Whether that grousing was what saved the game or not (I’m guessing it probably did), the result is super beneficial to Notre Dame just 19 months later. The Irish get a much-needed opportunity to beat a “top team” in the selection committees eyes, and reboot their stalled out pursuit of a final spot in the first College Football Playoff.

Arizona State has that same opportunity, but also gets the type of big game that they hoped to host when they agreed to a three-game series. So while Patterson may come from the Dave Brandon school of athletic administration (, mark this down as one of the few times that taking it public paid off.

 

Now the featured back in the Irish offense, Tarean Folston has the opportunity to emerge as a star.

While last year’s victory over Arizona State was the team’s most impressive feat, it was a turning point in the wrong direction for running back George Atkinson. After serving as the silver lining against Oklahoma, when his 148 yards on 14 carries looked like a potential light-bulb moment for the inconsistent back, Brian Kelly gave Atkinson the opportunity to seal his role as the team’s featured back against Arizona State.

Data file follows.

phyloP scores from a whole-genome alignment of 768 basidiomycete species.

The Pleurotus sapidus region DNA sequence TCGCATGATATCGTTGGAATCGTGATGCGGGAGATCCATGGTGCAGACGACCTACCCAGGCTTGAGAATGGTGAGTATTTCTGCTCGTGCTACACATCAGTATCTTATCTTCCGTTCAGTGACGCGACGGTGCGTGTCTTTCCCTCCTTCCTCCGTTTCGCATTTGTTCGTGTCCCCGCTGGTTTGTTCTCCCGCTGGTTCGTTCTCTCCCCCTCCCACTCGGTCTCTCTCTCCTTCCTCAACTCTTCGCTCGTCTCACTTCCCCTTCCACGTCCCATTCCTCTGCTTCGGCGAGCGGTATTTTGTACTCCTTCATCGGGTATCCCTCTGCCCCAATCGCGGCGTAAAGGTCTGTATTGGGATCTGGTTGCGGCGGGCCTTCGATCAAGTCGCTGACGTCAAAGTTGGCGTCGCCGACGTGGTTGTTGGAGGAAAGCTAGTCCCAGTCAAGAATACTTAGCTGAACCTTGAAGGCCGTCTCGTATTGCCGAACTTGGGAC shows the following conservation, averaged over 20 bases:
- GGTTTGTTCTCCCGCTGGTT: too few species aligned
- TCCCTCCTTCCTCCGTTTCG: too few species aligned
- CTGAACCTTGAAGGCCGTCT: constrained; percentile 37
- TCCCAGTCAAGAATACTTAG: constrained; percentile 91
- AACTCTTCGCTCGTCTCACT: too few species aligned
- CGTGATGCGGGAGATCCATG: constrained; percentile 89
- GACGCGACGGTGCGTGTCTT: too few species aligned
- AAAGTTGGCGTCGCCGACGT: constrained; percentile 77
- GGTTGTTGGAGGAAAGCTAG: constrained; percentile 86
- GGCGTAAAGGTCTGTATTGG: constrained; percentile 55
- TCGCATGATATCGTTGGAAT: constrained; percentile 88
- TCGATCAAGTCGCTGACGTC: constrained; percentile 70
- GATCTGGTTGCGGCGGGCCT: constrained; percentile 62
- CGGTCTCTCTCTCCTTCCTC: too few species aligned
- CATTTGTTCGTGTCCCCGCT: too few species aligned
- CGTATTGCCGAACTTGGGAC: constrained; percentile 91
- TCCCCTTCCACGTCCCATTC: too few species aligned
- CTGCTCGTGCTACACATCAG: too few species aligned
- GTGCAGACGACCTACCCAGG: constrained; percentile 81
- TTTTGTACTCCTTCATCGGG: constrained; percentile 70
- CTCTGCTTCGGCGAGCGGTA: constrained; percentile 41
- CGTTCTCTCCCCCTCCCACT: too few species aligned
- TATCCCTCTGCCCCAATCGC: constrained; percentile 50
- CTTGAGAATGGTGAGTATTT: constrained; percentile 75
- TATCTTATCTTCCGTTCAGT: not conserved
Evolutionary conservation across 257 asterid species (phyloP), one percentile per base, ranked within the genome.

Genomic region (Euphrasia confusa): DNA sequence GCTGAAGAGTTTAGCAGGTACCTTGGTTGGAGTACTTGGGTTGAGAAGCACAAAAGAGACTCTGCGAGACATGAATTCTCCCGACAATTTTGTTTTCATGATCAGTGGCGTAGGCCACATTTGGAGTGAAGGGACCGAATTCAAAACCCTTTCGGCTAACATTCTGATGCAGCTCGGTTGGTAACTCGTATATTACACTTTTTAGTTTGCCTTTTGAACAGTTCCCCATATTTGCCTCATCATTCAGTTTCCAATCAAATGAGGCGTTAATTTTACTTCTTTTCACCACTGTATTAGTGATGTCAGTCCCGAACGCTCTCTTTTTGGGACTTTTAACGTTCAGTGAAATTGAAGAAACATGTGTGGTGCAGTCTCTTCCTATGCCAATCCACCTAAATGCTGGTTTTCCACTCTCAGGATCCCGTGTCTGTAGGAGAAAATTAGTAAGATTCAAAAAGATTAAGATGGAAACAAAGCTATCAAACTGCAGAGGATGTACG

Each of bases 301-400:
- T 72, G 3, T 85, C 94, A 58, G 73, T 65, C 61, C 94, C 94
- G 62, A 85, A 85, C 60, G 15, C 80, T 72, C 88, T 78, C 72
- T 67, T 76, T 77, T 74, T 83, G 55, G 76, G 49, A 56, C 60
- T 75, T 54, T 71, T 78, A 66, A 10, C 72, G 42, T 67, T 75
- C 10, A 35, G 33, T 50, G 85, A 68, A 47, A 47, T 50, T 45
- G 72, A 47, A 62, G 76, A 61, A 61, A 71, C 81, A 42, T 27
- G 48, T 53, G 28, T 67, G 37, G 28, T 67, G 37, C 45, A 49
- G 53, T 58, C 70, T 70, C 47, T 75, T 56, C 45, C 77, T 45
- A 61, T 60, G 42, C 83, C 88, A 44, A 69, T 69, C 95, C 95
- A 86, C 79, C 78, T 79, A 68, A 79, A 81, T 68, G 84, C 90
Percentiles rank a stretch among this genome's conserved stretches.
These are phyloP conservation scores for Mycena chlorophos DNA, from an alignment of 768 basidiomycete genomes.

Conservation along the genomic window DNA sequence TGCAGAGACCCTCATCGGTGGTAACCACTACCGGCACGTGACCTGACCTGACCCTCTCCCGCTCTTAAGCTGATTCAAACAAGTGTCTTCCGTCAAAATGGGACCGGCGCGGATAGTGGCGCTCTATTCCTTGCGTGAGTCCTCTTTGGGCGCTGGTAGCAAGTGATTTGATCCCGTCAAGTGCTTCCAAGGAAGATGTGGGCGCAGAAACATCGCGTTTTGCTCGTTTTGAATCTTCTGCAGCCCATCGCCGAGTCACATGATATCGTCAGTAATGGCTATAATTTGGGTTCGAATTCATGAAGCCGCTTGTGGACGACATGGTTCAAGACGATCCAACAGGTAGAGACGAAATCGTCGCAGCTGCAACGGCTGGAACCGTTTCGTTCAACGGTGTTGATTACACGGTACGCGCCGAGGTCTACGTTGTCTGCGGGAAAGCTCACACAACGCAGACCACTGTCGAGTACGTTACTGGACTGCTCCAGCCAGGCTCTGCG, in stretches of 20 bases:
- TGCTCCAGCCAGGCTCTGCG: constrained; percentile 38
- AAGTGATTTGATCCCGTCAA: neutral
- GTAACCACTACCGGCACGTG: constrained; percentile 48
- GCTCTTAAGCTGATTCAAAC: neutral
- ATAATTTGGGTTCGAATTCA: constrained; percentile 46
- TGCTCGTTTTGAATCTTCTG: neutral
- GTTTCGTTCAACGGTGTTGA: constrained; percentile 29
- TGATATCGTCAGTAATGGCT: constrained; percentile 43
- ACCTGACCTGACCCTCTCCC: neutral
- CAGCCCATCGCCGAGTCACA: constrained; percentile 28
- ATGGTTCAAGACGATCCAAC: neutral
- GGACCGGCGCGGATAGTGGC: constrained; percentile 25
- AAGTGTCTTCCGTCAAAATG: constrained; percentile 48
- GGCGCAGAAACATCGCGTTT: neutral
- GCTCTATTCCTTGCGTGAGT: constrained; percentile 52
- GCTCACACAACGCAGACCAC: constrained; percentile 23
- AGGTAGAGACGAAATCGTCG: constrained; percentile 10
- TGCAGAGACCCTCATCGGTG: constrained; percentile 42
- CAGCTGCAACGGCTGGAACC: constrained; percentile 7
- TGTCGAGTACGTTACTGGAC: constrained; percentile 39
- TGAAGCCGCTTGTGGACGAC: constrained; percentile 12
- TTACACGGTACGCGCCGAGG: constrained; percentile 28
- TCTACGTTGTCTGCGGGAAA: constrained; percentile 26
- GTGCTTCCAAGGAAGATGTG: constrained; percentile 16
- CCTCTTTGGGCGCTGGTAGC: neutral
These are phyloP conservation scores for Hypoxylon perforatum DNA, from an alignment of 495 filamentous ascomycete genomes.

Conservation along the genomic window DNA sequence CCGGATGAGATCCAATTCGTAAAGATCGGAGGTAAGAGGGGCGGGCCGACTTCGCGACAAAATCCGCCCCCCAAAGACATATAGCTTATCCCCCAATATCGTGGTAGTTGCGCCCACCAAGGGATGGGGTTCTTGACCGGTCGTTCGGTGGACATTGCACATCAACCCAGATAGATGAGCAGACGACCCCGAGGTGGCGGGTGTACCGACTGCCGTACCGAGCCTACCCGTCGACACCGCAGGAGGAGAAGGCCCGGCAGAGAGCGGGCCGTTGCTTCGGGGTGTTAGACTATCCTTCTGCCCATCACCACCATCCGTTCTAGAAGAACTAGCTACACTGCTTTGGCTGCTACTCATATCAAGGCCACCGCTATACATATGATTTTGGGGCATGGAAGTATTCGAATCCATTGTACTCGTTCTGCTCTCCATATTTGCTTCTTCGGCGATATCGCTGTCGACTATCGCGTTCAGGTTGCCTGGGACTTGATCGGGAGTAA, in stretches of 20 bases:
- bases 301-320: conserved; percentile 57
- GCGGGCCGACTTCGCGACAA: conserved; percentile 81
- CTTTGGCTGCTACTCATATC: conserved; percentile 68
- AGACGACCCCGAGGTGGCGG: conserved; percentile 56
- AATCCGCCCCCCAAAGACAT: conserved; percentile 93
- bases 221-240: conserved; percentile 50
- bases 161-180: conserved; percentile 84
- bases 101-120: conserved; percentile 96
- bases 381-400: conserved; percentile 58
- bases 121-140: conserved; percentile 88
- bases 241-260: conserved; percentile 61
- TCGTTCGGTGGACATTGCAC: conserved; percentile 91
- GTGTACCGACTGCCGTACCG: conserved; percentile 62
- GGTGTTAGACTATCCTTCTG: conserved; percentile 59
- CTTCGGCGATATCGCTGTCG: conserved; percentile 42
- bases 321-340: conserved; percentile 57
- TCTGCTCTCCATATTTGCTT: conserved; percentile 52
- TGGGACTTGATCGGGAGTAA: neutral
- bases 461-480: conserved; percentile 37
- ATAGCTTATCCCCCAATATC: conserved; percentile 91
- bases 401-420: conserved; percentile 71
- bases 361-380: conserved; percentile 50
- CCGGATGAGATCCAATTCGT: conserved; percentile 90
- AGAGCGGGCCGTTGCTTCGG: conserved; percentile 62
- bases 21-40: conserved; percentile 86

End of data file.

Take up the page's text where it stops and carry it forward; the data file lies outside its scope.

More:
Facing a defense that was giving up yards by the bushel, Atkinson was expected to feast against the Sun Devils front seven. Instead, he ran for just 54 yards on 18 carries, as Kelly rode Cam McDaniel down the stretch, with McDaniel gaining 82 yards on just 15 attempts. That opportunity basically spelled the end for Atkinson’s chances, eventually opening the door for Folston to ascend to the No. 2 job, a role he inched up from as the season rolled on, turning into the team’s best back down the stretch.

One year later, Folston enters the Arizona State game this season looking to make a similar move. To his credit, he’s already done something an Irish back hasn’t done since 2006, run for over 120 yards in two consecutive games.

Against the 90th ranked rushing defense in the country, expect to see a steady diet of Folston, and to have the sophomore back introduce himself to a national audience.